Look, Listen, Analyze

Analyze Camera Work

First of all let me say, that watching a scene from a movie that you know is good without sound is very nerve racking, so watching the scene above without sound was very frustrating for me. Anyway, I did it! One thing I realized was that looking at the way the camera is placed can help the audience get a sense of what that space in the scene is like. I saw that the camera was moving is some sort of a circular motion around the character, letting the audience see all the fighting in all the angles, making them believe that the fighting is real, when really it is all just choreographed. I also saw a lot of one-point perspective going on, and that made me realize one point perspective is probably used in just about all movies. The one point perspective showed me some symmetrical things and some asymmetrical things. There was some foreground and background effects going on. The foreground was more clear and the background was more blurred, giving focus to what is going on and what to keep your eyes on.

Analyze Audio Work

The dialogue was easy to follow because there was not a lot of it, most of the scene was just fighting. I could hear the shooting of bullets, the slashing and swishing of weapons, the falling of objects, the grunts of people. I could clearly tell this was a fighting scene. When there was talking the music would come down and then once the person was done talking the music would gradually get louder, and intensify giving this sort of adrenaline rush feeling, one might get from skiing down a tall snowy mountain, or sky diving out of a plane. There wasn’t to many sound effects which made following the sound easy.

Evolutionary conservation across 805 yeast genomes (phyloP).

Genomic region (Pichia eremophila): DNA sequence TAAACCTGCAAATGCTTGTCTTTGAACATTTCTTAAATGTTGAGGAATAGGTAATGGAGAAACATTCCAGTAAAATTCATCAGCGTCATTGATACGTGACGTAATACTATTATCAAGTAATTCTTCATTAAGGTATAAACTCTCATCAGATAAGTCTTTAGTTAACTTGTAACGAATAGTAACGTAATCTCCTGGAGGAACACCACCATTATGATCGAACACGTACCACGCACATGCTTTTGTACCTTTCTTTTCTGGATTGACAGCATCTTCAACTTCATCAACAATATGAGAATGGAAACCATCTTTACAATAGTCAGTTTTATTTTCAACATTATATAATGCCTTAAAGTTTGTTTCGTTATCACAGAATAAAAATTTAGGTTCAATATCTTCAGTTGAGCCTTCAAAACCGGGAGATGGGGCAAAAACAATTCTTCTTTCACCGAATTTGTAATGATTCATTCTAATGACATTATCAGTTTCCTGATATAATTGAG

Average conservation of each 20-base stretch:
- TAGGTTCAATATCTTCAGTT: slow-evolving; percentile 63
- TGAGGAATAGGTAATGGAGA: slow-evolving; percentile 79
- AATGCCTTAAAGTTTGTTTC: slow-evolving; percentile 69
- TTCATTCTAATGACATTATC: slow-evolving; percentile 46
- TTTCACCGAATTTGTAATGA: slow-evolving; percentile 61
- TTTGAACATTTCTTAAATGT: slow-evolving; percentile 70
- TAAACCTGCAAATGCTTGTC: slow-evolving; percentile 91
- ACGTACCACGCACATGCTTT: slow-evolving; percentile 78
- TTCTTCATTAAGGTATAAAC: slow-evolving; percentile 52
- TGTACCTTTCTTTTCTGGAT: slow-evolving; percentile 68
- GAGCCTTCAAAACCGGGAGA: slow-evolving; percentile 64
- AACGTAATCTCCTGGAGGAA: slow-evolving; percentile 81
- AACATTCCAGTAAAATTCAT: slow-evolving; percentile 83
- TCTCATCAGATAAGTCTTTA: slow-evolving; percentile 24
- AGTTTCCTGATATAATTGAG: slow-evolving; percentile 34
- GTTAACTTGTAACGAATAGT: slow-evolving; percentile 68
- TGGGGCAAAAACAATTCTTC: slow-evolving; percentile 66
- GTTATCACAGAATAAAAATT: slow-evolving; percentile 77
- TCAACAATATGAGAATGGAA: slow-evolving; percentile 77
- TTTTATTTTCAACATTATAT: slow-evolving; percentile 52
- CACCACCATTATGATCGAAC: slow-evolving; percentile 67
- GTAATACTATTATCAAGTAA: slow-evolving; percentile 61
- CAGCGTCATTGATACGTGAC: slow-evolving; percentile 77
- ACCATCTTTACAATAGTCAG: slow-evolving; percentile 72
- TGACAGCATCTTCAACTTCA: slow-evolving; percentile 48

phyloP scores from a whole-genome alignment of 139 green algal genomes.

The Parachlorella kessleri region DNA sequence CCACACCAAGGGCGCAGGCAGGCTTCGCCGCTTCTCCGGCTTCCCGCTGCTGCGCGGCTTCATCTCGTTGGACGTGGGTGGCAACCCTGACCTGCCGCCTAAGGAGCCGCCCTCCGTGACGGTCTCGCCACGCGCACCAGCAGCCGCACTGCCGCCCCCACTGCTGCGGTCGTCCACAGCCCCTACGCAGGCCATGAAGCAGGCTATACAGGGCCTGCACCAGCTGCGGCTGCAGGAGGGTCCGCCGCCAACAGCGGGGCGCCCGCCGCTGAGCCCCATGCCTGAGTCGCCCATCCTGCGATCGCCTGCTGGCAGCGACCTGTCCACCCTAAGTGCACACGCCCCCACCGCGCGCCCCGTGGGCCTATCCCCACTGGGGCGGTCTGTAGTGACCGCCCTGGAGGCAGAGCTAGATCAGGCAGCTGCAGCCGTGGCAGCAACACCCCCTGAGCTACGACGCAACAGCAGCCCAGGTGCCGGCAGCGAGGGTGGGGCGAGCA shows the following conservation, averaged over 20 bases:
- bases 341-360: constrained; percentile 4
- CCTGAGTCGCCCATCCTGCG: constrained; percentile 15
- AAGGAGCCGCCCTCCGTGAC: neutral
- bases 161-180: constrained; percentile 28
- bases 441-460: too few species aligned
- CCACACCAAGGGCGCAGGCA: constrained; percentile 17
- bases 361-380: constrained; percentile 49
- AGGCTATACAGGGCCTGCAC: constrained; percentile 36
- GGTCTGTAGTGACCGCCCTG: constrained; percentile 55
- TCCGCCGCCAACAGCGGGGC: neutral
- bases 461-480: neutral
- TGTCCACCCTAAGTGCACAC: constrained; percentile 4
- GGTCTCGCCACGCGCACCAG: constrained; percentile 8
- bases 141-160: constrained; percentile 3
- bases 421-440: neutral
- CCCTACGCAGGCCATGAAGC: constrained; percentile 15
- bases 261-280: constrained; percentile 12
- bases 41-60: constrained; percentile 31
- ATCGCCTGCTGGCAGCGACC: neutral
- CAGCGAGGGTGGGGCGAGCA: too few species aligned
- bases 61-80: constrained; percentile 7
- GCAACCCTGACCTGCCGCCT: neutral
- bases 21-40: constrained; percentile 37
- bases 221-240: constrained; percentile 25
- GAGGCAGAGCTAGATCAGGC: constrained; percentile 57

Put It All Together

Nothing is better than putting something together and having all the parts work as one. It’s like baking a cake, you have all the ingredients separate from each other, and then you have to add all them all together and get this delicious treat, or maybe a bad treat, depending on how you put the ingredients together and how much of each thing you put together. There was one part that I missed in the analyzing audio section. I missed the sound of the doors opening, and closing and the patting of feet on the floor from running. I guess one could say I missed the sounds because I was so focused on the sounds of guns, the swishing, of weapons, the sounds of grunting, and the sounds of bullets that I just tuned out the sound of doors and feet on the floor. I know that back in the day there was no sound with films, and people could still know the purpose of the film. For example, people knew the a Charlie Chaplin film was meant for comedy, and you could possibly still identify the category of each film today without the sound involved, but without sound, and without pictures people won’t get the full effect of what is being portrayed in each scene.

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